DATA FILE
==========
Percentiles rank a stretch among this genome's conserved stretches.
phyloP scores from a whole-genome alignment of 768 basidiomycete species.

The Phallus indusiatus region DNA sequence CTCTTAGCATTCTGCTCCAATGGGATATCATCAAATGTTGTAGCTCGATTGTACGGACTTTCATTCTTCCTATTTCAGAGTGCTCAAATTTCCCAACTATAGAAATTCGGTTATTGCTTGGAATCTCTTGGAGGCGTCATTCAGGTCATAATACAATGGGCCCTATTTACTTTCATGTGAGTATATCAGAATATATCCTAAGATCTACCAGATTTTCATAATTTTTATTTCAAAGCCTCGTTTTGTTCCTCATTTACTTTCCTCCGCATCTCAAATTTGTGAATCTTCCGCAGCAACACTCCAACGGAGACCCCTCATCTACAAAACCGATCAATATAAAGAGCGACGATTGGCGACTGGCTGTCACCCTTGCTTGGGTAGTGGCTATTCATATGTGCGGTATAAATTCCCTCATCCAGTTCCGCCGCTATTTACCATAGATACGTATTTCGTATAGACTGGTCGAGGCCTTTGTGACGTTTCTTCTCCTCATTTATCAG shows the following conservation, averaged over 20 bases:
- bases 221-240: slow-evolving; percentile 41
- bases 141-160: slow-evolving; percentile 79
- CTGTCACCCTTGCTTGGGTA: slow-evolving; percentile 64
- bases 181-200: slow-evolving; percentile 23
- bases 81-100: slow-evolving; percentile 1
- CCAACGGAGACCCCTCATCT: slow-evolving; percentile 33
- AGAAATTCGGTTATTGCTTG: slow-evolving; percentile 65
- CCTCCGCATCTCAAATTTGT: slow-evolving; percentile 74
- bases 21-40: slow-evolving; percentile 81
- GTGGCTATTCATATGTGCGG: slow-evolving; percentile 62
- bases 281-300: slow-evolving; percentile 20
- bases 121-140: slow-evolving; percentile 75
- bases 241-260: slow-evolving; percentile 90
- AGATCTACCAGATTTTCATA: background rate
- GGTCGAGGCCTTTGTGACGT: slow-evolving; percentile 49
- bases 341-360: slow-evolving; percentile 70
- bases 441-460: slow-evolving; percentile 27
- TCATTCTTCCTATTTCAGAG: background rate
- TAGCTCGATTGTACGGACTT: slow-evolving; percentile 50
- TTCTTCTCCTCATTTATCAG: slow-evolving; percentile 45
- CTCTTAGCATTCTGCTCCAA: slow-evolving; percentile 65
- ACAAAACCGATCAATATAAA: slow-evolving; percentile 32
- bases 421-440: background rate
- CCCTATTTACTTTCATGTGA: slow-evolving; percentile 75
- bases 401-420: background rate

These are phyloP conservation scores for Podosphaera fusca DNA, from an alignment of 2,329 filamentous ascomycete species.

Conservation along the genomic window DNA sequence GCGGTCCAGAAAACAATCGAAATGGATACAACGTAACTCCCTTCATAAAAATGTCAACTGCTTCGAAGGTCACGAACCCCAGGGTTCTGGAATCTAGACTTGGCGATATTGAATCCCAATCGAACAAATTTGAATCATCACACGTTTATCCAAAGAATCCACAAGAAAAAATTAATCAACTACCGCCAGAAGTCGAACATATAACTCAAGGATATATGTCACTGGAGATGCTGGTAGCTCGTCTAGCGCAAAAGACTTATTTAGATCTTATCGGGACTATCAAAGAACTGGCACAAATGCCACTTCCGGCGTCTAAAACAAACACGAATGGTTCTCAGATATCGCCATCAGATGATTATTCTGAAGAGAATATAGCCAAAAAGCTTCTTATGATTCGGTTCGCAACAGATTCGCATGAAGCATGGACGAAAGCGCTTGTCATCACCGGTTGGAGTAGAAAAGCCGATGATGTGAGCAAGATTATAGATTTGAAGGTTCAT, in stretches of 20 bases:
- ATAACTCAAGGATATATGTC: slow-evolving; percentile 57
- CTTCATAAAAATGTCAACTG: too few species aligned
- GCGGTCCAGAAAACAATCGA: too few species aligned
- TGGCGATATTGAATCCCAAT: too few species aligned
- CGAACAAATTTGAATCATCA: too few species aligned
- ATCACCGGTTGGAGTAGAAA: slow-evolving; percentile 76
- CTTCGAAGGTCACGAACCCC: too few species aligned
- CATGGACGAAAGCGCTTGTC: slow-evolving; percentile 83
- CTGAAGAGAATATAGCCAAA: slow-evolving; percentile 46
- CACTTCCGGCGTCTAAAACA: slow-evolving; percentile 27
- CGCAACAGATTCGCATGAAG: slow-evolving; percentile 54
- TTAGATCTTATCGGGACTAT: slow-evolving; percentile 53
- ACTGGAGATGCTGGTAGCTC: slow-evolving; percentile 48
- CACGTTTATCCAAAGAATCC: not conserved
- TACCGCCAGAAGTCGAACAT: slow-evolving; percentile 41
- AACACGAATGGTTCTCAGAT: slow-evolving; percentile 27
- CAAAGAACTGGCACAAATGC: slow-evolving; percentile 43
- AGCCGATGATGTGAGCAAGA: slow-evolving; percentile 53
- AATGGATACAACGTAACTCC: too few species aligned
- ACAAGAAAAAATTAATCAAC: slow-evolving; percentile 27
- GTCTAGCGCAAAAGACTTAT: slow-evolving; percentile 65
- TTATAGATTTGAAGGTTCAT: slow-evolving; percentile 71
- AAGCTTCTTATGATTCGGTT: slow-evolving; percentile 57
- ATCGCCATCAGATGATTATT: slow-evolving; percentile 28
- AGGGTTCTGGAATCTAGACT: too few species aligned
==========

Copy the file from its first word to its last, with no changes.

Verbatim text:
Percentiles rank a stretch among this genome's conserved stretches.
phyloP scores from a whole-genome alignment of 768 basidiomycete species.

The Phallus indusiatus region DNA sequence CTCTTAGCATTCTGCTCCAATGGGATATCATCAAATGTTGTAGCTCGATTGTACGGACTTTCATTCTTCCTATTTCAGAGTGCTCAAATTTCCCAACTATAGAAATTCGGTTATTGCTTGGAATCTCTTGGAGGCGTCATTCAGGTCATAATACAATGGGCCCTATTTACTTTCATGTGAGTATATCAGAATATATCCTAAGATCTACCAGATTTTCATAATTTTTATTTCAAAGCCTCGTTTTGTTCCTCATTTACTTTCCTCCGCATCTCAAATTTGTGAATCTTCCGCAGCAACACTCCAACGGAGACCCCTCATCTACAAAACCGATCAATATAAAGAGCGACGATTGGCGACTGGCTGTCACCCTTGCTTGGGTAGTGGCTATTCATATGTGCGGTATAAATTCCCTCATCCAGTTCCGCCGCTATTTACCATAGATACGTATTTCGTATAGACTGGTCGAGGCCTTTGTGACGTTTCTTCTCCTCATTTATCAG shows the following conservation, averaged over 20 bases:
- bases 221-240: slow-evolving; percentile 41
- bases 141-160: slow-evolving; percentile 79
- CTGTCACCCTTGCTTGGGTA: slow-evolving; percentile 64
- bases 181-200: slow-evolving; percentile 23
- bases 81-100: slow-evolving; percentile 1
- CCAACGGAGACCCCTCATCT: slow-evolving; percentile 33
- AGAAATTCGGTTATTGCTTG: slow-evolving; percentile 65
- CCTCCGCATCTCAAATTTGT: slow-evolving; percentile 74
- bases 21-40: slow-evolving; percentile 81
- GTGGCTATTCATATGTGCGG: slow-evolving; percentile 62
- bases 281-300: slow-evolving; percentile 20
- bases 121-140: slow-evolving; percentile 75
- bases 241-260: slow-evolving; percentile 90
- AGATCTACCAGATTTTCATA: background rate
- GGTCGAGGCCTTTGTGACGT: slow-evolving; percentile 49
- bases 341-360: slow-evolving; percentile 70
- bases 441-460: slow-evolving; percentile 27
- TCATTCTTCCTATTTCAGAG: background rate
- TAGCTCGATTGTACGGACTT: slow-evolving; percentile 50
- TTCTTCTCCTCATTTATCAG: slow-evolving; percentile 45
- CTCTTAGCATTCTGCTCCAA: slow-evolving; percentile 65
- ACAAAACCGATCAATATAAA: slow-evolving; percentile 32
- bases 421-440: background rate
- CCCTATTTACTTTCATGTGA: slow-evolving; percentile 75
- bases 401-420: background rate

These are phyloP conservation scores for Podosphaera fusca DNA, from an alignment of 2,329 filamentous ascomycete species.

Conservation along the genomic window DNA sequence GCGGTCCAGAAAACAATCGAAATGGATACAACGTAACTCCCTTCATAAAAATGTCAACTGCTTCGAAGGTCACGAACCCCAGGGTTCTGGAATCTAGACTTGGCGATATTGAATCCCAATCGAACAAATTTGAATCATCACACGTTTATCCAAAGAATCCACAAGAAAAAATTAATCAACTACCGCCAGAAGTCGAACATATAACTCAAGGATATATGTCACTGGAGATGCTGGTAGCTCGTCTAGCGCAAAAGACTTATTTAGATCTTATCGGGACTATCAAAGAACTGGCACAAATGCCACTTCCGGCGTCTAAAACAAACACGAATGGTTCTCAGATATCGCCATCAGATGATTATTCTGAAGAGAATATAGCCAAAAAGCTTCTTATGATTCGGTTCGCAACAGATTCGCATGAAGCATGGACGAAAGCGCTTGTCATCACCGGTTGGAGTAGAAAAGCCGATGATGTGAGCAAGATTATAGATTTGAAGGTTCAT, in stretches of 20 bases:
- ATAACTCAAGGATATATGTC: slow-evolving; percentile 57
- CTTCATAAAAATGTCAACTG: too few species aligned
- GCGGTCCAGAAAACAATCGA: too few species aligned
- TGGCGATATTGAATCCCAAT: too few species aligned
- CGAACAAATTTGAATCATCA: too few species aligned
- ATCACCGGTTGGAGTAGAAA: slow-evolving; percentile 76
- CTTCGAAGGTCACGAACCCC: too few species aligned
- CATGGACGAAAGCGCTTGTC: slow-evolving; percentile 83
- CTGAAGAGAATATAGCCAAA: slow-evolving; percentile 46
- CACTTCCGGCGTCTAAAACA: slow-evolving; percentile 27
- CGCAACAGATTCGCATGAAG: slow-evolving; percentile 54
- TTAGATCTTATCGGGACTAT: slow-evolving; percentile 53
- ACTGGAGATGCTGGTAGCTC: slow-evolving; percentile 48
- CACGTTTATCCAAAGAATCC: not conserved
- TACCGCCAGAAGTCGAACAT: slow-evolving; percentile 41
- AACACGAATGGTTCTCAGAT: slow-evolving; percentile 27
- CAAAGAACTGGCACAAATGC: slow-evolving; percentile 43
- AGCCGATGATGTGAGCAAGA: slow-evolving; percentile 53
- AATGGATACAACGTAACTCC: too few species aligned
- ACAAGAAAAAATTAATCAAC: slow-evolving; percentile 27
- GTCTAGCGCAAAAGACTTAT: slow-evolving; percentile 65
- TTATAGATTTGAAGGTTCAT: slow-evolving; percentile 71
- AAGCTTCTTATGATTCGGTT: slow-evolving; percentile 57
- ATCGCCATCAGATGATTATT: slow-evolving; percentile 28
- AGGGTTCTGGAATCTAGACT: too few species aligned